"This is my reality. Speaking here because my 10-year-old daughter was murdered in her classroom," she said. "If not my child, whose? If not now, when? Lexi was the light of our lives and that is obviously now in the darkness."
Uvalde:365 is a continuing ABC News series reported from Uvalde and focused on the Texas community and how it forges on in the shadow of tragedy.
Jazmin Cazares, 17, whose sister Jacklyn Cazares was killed at Robb Elementary, told the vigil: "There's so much more to be done."
"Today we're here to remember Jackie, her classmates, her teachers and to remember every single person whose lives were cut short due to senseless gun violence," Jazmin Cazares said.
St. Mark's Episcopal Church by Capitol Hill was filled with many of the nation's leading gun reform activists, including the Newtown Action Alliance, and survivors from the Sandy Hook Elementary School shooting, which occurred on Dec. 14, 2012.
Jackie Hagerty, who survived Sandy Hook, said, "We are asked to be brave as we had under our desks while too many elected officials lack the courage to pass common sense gun laws."
The Bipartisan Safer Communities Act, which also passed one month after the Uvalde shooting, was the first gun reform signed into law in 28 years. But activists are demanding more.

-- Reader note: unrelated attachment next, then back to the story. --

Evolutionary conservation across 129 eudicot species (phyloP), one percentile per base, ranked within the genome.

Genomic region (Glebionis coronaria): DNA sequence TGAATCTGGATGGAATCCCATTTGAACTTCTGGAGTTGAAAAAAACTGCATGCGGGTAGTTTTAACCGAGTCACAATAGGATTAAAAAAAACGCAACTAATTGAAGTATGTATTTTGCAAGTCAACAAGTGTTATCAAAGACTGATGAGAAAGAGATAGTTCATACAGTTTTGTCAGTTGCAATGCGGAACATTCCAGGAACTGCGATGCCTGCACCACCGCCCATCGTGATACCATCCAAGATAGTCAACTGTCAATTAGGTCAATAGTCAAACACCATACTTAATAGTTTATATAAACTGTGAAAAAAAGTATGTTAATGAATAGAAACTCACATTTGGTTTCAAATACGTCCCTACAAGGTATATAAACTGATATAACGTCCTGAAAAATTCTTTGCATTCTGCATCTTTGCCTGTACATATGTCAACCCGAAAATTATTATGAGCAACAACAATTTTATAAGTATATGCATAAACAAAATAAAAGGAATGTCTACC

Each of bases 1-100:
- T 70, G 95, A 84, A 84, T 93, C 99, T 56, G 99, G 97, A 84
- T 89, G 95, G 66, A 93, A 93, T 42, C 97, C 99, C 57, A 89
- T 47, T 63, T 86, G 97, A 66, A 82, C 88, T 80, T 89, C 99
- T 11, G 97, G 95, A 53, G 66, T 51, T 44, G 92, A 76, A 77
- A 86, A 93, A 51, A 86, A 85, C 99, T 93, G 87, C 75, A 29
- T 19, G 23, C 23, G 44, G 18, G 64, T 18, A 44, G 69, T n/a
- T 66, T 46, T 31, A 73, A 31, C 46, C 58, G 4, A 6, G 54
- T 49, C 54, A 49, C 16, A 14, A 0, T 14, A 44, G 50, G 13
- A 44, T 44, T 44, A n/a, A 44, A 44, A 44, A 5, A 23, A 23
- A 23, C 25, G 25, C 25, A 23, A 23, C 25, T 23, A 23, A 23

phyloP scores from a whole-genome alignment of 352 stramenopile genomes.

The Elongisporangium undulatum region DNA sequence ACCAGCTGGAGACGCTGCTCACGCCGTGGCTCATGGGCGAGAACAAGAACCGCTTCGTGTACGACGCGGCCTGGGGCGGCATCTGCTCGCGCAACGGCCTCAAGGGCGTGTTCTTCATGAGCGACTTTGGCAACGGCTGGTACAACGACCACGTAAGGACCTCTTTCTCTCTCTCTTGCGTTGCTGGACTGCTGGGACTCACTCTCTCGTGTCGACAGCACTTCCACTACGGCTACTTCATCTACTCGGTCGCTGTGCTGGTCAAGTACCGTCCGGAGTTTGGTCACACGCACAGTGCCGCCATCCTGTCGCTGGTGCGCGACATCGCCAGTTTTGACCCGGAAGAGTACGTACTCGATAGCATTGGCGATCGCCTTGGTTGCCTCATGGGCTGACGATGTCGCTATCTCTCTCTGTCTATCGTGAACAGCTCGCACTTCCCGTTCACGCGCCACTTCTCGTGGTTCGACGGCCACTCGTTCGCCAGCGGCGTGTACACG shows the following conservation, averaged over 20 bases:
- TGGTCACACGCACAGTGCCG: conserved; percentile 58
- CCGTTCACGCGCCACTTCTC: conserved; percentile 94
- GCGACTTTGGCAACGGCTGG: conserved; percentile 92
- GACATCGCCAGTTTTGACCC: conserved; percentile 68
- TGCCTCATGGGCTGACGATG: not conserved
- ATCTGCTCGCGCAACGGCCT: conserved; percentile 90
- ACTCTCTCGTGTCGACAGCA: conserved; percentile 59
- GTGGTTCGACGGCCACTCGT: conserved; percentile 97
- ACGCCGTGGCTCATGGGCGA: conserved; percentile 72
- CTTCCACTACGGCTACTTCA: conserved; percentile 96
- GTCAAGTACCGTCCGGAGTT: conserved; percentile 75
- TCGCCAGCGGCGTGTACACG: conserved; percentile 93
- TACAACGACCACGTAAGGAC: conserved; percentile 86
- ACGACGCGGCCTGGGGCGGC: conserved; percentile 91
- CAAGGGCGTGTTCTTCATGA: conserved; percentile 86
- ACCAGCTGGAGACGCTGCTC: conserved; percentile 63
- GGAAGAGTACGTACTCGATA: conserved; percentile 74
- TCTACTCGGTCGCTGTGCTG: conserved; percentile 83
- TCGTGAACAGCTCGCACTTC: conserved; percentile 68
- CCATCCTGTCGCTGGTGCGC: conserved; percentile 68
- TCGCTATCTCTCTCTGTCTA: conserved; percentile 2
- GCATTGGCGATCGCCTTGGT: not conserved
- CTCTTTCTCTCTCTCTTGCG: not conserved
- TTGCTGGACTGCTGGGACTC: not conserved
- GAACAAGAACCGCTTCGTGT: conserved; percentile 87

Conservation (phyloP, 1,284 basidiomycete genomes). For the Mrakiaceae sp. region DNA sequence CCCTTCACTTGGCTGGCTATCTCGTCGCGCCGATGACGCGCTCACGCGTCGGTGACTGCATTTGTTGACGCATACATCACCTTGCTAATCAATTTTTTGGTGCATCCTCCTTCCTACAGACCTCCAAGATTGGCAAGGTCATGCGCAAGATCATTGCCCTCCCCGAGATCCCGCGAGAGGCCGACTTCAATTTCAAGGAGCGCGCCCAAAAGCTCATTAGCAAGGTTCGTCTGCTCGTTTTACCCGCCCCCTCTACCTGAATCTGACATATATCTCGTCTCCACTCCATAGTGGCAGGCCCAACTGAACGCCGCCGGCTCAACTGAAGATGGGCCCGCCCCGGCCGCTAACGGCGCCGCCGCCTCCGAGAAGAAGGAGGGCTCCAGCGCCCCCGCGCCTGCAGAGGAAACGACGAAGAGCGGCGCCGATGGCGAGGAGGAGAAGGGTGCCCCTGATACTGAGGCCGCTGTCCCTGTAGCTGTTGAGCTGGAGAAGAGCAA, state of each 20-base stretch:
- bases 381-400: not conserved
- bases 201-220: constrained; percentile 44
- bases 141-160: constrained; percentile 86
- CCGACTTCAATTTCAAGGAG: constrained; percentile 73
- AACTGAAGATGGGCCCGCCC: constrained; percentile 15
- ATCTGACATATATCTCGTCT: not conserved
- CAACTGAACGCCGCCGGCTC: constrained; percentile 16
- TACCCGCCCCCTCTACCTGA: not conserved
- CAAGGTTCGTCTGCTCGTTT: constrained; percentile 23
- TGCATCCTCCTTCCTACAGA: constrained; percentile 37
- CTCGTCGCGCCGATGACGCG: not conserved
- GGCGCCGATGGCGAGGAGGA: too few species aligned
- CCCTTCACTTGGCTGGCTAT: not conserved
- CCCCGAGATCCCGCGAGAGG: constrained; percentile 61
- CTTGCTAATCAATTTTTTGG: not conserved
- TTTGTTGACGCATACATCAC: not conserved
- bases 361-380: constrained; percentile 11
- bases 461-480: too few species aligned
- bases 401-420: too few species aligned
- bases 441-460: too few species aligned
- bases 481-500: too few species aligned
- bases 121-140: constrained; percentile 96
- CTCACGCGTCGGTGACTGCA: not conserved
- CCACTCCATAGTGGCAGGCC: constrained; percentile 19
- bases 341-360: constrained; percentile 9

Po Murray, co-founder and chairwoman of Newtown Action Alliance, introduced the president and Pelosi on Wednesday night, saying, "More than 400,000 Americans have been killed by guns in every corner of our country... Gun violence is a public health emergency."
Incoming Democratic Rep. Maxwell Frost of Florida, the first member of Gen Z elected to Congress, said gun violence is a defining characteristic of the lives of America's youth.
"We are the generation of mass shootings. It feels like in high school I went through more school shooting drills than fire drills," Frost told the crowd. "This is the reality for students in America."
At the vigil, Biden called it "commonsense" to ban assault weapons, limit the number of bullets allowed in a cartridge and restrict the types of weapons that can be bought and sold.